For the aged mitochondrial engines to run on all cylinders, both carnitine and lipoic acid are essential. Lipoic acid is an antioxidant. And R-α-lipoic acid is a mitochondrial enzyme which can help reverse the decline in metabolism seen with age. R-α-lipoic acid supplementation has been shown to 1) reverse the age-related decrease in oxygen consumption, 2) restore the age-related decline in mitochondrial membrane potential, 3) triple the ambulatory activity of aged rats, 4) significantly lower the age-related increase in oxidants, and 5) restore glutathione and ascorbic acid levels to youthful levels.
Clearly, both carnitine and lipoic acid contribute to restoration of age-related mitochondria function and metabolic activity in older animals. This contributes to improvements in energy, general health, mental acuity, immune system function, fur appearance and muscle mass.
Carnitine is available in many forms and all those are included in the invention of the combination of carnitine and thioctic acid. Carnitine and carnitine derivatives have been used as metabolites in animal husbandry and for human diet and therapy. U.S. Pat. No. 5,362,753 (Method of increasing the hatchability of eggs by feeding hens carnitine); U.S. Pat. No. 4,687,782 (Nutritional composition for enhancing skeletal muscle adaptation to exercise training); U.S. Pat. No. 5,030,458 (Method for preventing diet-induced carnitine deficiency in domesticated dogs and cats); U.S. Pat. No. 5,030,657 (L-carnitine supplemented catfish diet); U.S. Pat. No. 4,343,816 (Pharmaceutical composition comprising an acyl-carnitine, for treating peripheral vascular diseases); U.S. Pat. No. 5,560,928 (Nutritional and/or dietary composition and method of using the same); U.S. Pat. No. 5,504,072 (Enteral nutritional composition having balanced amino acid profile); U.S. Pat. No. 5,391,550 (Compositions of matter and methods for increasing intracellular ATP levels and physical performance levels and for increasing the rate of wound repair); U.S. Pat. No. 5,240,961 (Method of treating reduced insulin-like growth factor and bone loss associated with aging); etc. Most preferably, the carnitine is acetyl-L-carnitine.
A daily dosage of carnitine is about 5 mg to 8 g. Preferably the daily dose of carnitine is 25-1,000 mg. More preferably, the daily dose of carnitine is about 40-700 mg. Most preferably, the daily dose of carnitine is at least about 50 milligrams (0.05 g) per day.
By lipoic acid or thioctic acid is meant a mitochondrially active antioxidant which physiologically comprises a metabolically reactive thiol group. Mitochondrially active antioxidants including vitamins (especially C, E, B and D), glutathione, N-acetyl cysteine (NAC), lipoic acid, their derivatives, etc., have been used variously as human nutritional supplements and in dietary prophylaxis and therapy. For example, applications of lipoic acid have included U.S. Pat. No. 5,607,980 (Topical compositions having improved skin); U.S. Pat. No. 5,472,698 (Composition for enhancing lipid production in skin); U.S. Pat. No. 5,292,538 (Improved sustained energy and anabolic composition and method of making); U.S. Pat. No. 5,536,645 (Nutritive medium for the culture of microorganisms); U.S. Pat. No. 5,326,699 (Serum-free medium for culturing animal cells); etc. Preferably, the compound is at least one of glutathione, N-acetyl cysteine and lipoic acid. Most preferably, the compound is the R-enantiomeric form of lipoic acid. Metabolites of lipoic acid have been found to have a longer half life and also are suitable for supplementation.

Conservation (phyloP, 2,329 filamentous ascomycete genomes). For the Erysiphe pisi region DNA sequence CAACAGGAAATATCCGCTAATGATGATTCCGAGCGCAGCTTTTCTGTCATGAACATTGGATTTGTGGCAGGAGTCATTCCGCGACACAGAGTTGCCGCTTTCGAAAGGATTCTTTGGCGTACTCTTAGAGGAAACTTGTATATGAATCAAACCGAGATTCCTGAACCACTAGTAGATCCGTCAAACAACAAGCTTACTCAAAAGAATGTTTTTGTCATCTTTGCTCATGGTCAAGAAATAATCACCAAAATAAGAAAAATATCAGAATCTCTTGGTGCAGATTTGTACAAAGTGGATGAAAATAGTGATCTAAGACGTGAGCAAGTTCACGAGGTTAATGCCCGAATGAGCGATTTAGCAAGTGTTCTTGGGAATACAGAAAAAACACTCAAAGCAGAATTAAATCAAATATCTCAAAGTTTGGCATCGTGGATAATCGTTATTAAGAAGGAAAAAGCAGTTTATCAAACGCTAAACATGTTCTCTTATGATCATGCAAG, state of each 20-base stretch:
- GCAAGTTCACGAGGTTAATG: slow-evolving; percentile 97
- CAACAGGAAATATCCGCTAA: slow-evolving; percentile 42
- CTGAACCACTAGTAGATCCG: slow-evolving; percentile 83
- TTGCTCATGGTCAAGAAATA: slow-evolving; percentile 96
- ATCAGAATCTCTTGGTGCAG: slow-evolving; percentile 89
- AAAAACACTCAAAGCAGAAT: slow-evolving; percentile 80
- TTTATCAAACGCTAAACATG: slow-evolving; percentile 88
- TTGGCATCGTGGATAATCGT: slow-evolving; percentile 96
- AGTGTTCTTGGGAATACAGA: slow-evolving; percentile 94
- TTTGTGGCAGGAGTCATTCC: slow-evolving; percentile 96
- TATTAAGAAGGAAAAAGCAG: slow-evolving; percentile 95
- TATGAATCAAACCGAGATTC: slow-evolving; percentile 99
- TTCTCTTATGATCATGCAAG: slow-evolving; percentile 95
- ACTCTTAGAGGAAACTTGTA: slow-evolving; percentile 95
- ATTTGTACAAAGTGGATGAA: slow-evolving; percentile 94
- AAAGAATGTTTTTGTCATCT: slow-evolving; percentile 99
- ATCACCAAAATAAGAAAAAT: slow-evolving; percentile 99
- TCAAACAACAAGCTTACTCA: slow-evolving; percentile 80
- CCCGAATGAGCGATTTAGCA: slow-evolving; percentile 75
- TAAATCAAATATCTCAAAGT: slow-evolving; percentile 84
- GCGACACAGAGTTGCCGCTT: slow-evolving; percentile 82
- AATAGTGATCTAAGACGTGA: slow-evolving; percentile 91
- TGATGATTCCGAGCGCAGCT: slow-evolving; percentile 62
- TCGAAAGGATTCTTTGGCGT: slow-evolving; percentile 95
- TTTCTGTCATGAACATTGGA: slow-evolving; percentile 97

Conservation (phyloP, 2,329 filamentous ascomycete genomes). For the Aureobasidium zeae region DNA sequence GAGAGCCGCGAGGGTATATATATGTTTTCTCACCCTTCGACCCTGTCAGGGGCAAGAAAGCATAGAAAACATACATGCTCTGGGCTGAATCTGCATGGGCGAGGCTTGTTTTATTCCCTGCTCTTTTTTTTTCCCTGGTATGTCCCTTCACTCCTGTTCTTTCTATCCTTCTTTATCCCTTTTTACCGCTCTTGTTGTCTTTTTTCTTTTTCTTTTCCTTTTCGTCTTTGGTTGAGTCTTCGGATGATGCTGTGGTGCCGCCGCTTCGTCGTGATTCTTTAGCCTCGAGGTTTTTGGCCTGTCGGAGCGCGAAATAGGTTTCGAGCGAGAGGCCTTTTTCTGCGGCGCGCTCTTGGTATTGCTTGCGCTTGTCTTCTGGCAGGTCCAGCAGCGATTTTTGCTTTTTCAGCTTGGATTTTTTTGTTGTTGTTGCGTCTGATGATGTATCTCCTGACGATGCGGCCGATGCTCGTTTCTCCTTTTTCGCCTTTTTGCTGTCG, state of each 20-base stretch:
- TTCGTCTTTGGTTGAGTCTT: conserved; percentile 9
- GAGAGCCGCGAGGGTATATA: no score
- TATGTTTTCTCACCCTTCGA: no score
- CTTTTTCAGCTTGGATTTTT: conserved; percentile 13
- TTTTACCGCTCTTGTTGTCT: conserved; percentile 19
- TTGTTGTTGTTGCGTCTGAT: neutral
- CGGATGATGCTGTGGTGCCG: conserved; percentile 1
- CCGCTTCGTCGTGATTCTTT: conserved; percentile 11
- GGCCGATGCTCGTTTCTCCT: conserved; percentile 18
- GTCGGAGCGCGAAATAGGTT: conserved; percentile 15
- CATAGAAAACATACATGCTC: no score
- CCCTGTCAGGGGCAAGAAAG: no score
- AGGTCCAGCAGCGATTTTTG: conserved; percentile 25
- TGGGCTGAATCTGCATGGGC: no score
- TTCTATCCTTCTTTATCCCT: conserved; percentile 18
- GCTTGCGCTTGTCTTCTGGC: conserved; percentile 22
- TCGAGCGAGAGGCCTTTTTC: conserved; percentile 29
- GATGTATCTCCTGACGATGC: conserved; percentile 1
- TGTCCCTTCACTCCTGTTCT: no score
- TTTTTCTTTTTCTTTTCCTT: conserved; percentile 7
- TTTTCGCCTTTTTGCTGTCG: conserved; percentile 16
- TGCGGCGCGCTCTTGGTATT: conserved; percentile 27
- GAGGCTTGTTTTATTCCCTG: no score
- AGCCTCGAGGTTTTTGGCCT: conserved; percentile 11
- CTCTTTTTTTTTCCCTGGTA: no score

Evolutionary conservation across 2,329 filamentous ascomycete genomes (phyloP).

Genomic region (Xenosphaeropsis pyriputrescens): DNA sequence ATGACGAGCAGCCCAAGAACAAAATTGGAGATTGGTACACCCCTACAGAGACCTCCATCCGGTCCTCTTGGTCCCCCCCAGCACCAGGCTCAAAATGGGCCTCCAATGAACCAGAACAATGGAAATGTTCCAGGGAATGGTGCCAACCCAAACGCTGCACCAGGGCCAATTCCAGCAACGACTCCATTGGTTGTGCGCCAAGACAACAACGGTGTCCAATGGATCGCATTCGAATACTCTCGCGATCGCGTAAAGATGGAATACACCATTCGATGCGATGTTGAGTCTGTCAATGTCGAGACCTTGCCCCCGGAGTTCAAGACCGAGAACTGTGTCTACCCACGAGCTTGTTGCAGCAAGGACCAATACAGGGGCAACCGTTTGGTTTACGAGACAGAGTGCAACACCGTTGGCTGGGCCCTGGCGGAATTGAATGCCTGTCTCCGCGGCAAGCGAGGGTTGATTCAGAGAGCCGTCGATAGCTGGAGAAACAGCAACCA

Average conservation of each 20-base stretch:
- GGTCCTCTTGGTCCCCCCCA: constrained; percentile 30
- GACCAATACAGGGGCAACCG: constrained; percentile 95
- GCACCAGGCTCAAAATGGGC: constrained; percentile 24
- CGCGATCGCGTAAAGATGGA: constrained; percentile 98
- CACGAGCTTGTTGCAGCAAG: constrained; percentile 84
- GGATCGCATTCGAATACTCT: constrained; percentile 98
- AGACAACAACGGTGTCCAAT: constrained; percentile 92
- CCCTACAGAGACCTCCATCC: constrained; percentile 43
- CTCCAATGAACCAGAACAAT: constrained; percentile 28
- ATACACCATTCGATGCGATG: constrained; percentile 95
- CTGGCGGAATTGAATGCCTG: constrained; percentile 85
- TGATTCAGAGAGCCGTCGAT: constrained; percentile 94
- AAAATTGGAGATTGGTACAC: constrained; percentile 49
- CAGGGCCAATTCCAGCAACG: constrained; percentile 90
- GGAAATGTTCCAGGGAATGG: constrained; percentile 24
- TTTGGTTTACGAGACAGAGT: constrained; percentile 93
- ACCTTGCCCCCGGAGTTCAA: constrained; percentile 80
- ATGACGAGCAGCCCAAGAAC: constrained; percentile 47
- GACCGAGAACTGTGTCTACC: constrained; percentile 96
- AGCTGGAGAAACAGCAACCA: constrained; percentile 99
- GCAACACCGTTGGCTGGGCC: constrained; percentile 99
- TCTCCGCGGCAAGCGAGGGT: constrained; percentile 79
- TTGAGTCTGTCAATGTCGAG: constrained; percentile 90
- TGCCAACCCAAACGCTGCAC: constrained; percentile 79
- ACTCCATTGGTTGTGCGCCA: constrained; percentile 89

A daily dosage of lipoic acid is about 5 mg to 8 g. Preferably the daily dose of lipoic acid is 10-1,000 mg. More preferably, the daily dose of lipoic acid is about 30-700 mg. Most preferably, the daily dose of lipoic acid is at least about 40 milligrams (0.04 g) per day.
Q10 is an important supplement. In groups of males and females ranging from 90-106 years, the prevalence of inadequate Q10 status was 40% for women and 24% for men. In women, the decreased Q10 was associated with impaired natural killer cell effectiveness (p<0.05), indicating decreased ability to fight infections and quickly eliminate individual cancer cells as they first develop. Q10 also appears to block programmed cell death, or apoptosis, through its action in the mitochondria (Kagan T et al, Ann NY Acad Sci 887:31-47, 1999). Furthermore, Q10 in its reduced from of ubiquinol-10 which is normally present in the blood, appears to protect human lymphocytes from oxidative damage to DNA (Tomasetti et al, Free Radic Biol Med 27 (9-10):1027-32, Nov 1999). No important adverse effects have been reported from experiments using daily supplements of up to 200 mg Q10 for 6-12 months and 100 mg daily for up to 6 y. Overvad K et al. Eur J Clin Nutr 53(10):764-70, 1999.
Q10 also may contribute to anti-aging effect by protecting against atherosclerosis which also results from oxidative stress. Pedersen H S, et al. Biofactors 9(2-4): 319-23, 1999). Q10 also improves the tolerance of the senescent myocardium to aerobic and ischemic stress in human atrial tissue and rats. Q10 corrected the age-specific diminished recovery of function in older hearts so that older hearts recovered function at a similar rate to younger ones (Rosenfeldt F L et al. Biofactors 9(2-4): 291-9, 1999).
As for the supplemental dose of Q10, older Finnish men obtained benefit from 100 mg/day. A woman deficient in Q10 received 150 mg/kg and rapidly improved (Sobriera et al. Neurology 48:1283-43, 1997). Q10 has also been used at dose of about 200 mg/day to help improve heart function in persons with hypertrophic cardiomyopathy. Based on this information, a supplemental dosage for pets ranges from about 0.1 mg/day to about 100 mg/day, depending on pat weight. Preferably, the Q10 dose is about 10 mg/day, depending on weight.